Ooh, this can be a touchy one. I don’t know what your thoughts (or perhaps more importantly, feelings) about the word “deserve” are, but mine are… complicated. Thankfully, my parents made sure I wasn’t allowed to grow up entitled, and they placed a lot more emphasis on ideas like “earn” than deserve. But I naturally have a strong sense of duty and an unhealthy bend toward perfectionism, which means sometimes I take that too far.
When I say perfectionism I don’t mean the annoying job interview thing where you say, “Oh, I just can’t stop until I’ve gotten things just right.” I mean the nagging, overthinking sort of perfectionism that sparks worry and thought spirals of everything that could go wrong if I don’t do literally everything perfectly. (If you’ve ever seen The Good Place, Chidi is a prime example.)
Add all that in to the negative messages society and companies are throwing at us all day long that we’re not good enough on our own, that we always need something, and it’s a bit of a mess. As a result, I let myself spend a lot of years thinking that if I said I “deserved” anything I was being selfish or arrogant.
But that’s simply not true. I deserve quite a lot of good things.
Of course, I don’t deserve every good thing under the sun. I can’t have anything I want period, let alone just because I want it. But there’s a lot of room between that level of entitlement and doubting I even deserve the space I take up or the love friends and family give. And it takes a developed sense of discernment to know where the line is, but it’s a really important part of being not just an adult, but an emotionally, mentally, and spiritually healthy person.
I am just as prone to flaws and bad decisions as everyone else, even if they’re different ones. But I’m also just as capable of goodness and light and compassion. I’m just as worthy of love and respect. I deserve my space in this world. I deserve to matter, and to not feel guilty about that. I deserve to extend myself the same forgiveness and grace that I (try to) offer other people. I deserve to feel happy. I deserve to feel. I deserve to pay attention to what I need, and to take time to refill or reset. I deserve the effort it takes to live a good life. I deserve life.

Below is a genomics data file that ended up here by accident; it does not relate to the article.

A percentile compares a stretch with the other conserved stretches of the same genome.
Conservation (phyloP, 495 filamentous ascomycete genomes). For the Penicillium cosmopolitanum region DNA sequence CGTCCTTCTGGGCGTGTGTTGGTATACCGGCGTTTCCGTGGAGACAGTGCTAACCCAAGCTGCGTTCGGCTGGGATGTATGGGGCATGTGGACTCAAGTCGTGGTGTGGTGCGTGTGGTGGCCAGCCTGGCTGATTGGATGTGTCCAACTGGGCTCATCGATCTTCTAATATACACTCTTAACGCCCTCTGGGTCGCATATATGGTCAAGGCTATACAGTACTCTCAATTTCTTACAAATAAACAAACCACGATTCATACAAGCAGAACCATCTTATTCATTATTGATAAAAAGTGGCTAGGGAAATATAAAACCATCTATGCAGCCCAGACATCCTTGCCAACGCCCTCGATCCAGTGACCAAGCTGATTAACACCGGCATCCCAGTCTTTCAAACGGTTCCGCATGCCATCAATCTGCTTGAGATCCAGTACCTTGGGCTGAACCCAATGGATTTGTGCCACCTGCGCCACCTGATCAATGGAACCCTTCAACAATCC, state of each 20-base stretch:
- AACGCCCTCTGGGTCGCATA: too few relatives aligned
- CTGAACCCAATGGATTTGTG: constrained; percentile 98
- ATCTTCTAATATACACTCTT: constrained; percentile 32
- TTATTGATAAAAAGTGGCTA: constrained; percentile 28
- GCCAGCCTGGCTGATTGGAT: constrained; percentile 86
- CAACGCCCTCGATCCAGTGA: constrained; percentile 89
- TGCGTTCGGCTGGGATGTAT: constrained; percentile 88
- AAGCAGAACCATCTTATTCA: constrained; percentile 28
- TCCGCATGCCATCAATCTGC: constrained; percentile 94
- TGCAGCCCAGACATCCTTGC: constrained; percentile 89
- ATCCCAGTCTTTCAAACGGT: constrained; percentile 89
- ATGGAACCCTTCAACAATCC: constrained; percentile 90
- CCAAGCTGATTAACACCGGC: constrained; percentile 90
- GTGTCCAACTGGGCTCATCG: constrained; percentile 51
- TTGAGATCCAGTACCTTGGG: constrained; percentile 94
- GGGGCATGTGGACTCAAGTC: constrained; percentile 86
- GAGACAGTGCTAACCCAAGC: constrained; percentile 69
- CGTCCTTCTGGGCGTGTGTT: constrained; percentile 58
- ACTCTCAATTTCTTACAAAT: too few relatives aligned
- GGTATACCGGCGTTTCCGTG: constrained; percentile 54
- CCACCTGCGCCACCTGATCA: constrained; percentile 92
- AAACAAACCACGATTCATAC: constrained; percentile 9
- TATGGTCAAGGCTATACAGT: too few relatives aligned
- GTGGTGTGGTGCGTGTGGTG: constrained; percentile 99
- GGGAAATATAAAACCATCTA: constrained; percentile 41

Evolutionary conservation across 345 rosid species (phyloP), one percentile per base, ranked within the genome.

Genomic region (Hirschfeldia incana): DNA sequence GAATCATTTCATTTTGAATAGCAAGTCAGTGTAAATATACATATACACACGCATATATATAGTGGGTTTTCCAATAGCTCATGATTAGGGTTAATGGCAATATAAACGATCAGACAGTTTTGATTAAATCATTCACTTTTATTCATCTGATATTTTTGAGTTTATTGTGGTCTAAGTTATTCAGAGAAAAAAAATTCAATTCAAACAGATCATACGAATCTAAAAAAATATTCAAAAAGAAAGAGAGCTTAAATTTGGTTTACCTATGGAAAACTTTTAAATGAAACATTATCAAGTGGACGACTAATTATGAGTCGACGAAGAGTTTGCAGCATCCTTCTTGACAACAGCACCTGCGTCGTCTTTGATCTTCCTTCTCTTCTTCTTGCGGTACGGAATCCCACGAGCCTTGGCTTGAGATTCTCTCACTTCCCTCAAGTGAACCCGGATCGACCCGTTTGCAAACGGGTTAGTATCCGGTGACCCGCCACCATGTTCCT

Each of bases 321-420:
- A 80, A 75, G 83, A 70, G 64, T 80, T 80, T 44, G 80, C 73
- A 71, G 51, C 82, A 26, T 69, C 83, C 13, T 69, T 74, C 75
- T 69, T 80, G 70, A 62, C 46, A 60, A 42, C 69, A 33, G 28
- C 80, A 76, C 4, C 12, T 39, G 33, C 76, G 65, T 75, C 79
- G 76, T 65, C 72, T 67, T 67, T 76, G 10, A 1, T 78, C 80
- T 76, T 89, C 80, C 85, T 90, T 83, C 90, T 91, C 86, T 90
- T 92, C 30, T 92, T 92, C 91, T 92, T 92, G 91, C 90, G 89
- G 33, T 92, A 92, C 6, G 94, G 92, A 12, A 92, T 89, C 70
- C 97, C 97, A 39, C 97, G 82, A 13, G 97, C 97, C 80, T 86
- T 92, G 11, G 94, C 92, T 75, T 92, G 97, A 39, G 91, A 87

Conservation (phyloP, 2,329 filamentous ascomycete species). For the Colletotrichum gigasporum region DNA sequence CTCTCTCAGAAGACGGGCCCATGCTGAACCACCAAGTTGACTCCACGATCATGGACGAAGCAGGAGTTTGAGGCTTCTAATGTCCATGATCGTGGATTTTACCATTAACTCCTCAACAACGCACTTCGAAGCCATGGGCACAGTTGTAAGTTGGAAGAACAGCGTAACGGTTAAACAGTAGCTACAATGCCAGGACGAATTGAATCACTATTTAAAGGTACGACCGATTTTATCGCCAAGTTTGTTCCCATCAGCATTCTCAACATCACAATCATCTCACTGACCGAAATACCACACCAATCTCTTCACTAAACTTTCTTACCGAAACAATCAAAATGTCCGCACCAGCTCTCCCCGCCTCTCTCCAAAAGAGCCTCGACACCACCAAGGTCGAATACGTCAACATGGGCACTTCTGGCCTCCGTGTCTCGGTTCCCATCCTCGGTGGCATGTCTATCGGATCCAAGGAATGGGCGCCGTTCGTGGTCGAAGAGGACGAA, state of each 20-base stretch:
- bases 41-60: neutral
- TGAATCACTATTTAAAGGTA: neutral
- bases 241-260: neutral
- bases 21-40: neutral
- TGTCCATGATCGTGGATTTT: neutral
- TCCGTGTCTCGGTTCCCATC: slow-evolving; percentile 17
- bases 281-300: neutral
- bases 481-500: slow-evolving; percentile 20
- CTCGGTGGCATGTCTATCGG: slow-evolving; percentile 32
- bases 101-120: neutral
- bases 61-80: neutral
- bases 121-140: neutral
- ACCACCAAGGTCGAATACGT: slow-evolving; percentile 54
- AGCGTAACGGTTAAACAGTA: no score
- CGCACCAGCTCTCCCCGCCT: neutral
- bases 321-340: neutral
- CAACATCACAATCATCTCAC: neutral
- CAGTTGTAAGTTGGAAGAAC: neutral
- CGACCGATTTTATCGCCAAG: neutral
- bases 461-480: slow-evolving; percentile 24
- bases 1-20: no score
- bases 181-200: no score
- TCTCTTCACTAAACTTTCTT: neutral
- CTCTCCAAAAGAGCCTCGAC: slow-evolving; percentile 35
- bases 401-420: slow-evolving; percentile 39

I deserve good things.
Just saying that still feels awfully uncomfortable, but as part of a concerted effort to emphasize positive thinking and weaken negative thought patterns, it’s important.
This seems to be something younger generations are getting a bit better at, but especially as emerging adults life can sometimes get so chaotic that it starts to slip away. Hopefully for each of us, that can begin to be less.
One last thing to add: As important as it is to allow and embrace the good, honest, human things we deserve, it’s just as important to turn that outward. Every person you interact with, every life you encounter, also deserves their chance. It really just comes down to the Golden Rule, and the reminder that it goes both directions.
P.S. Normally I like these topics to be more focused on you who are reading it, but the whole point of the exercise is that it’s okay to turn positive attention inward; so both to demonstrate and to practice, it seemed best to keep the post as-is, with its many uses of “I” and all.
P.P.S. Though by no means the first people to emphasize this, the guys from Queer Eye (which I’ve been watching lately along with everyone else) provided the reminder I needed recently, and I wanted to credit that.
(Photo is a free stock photo because I haven’t been up early enough to catch this in a while.)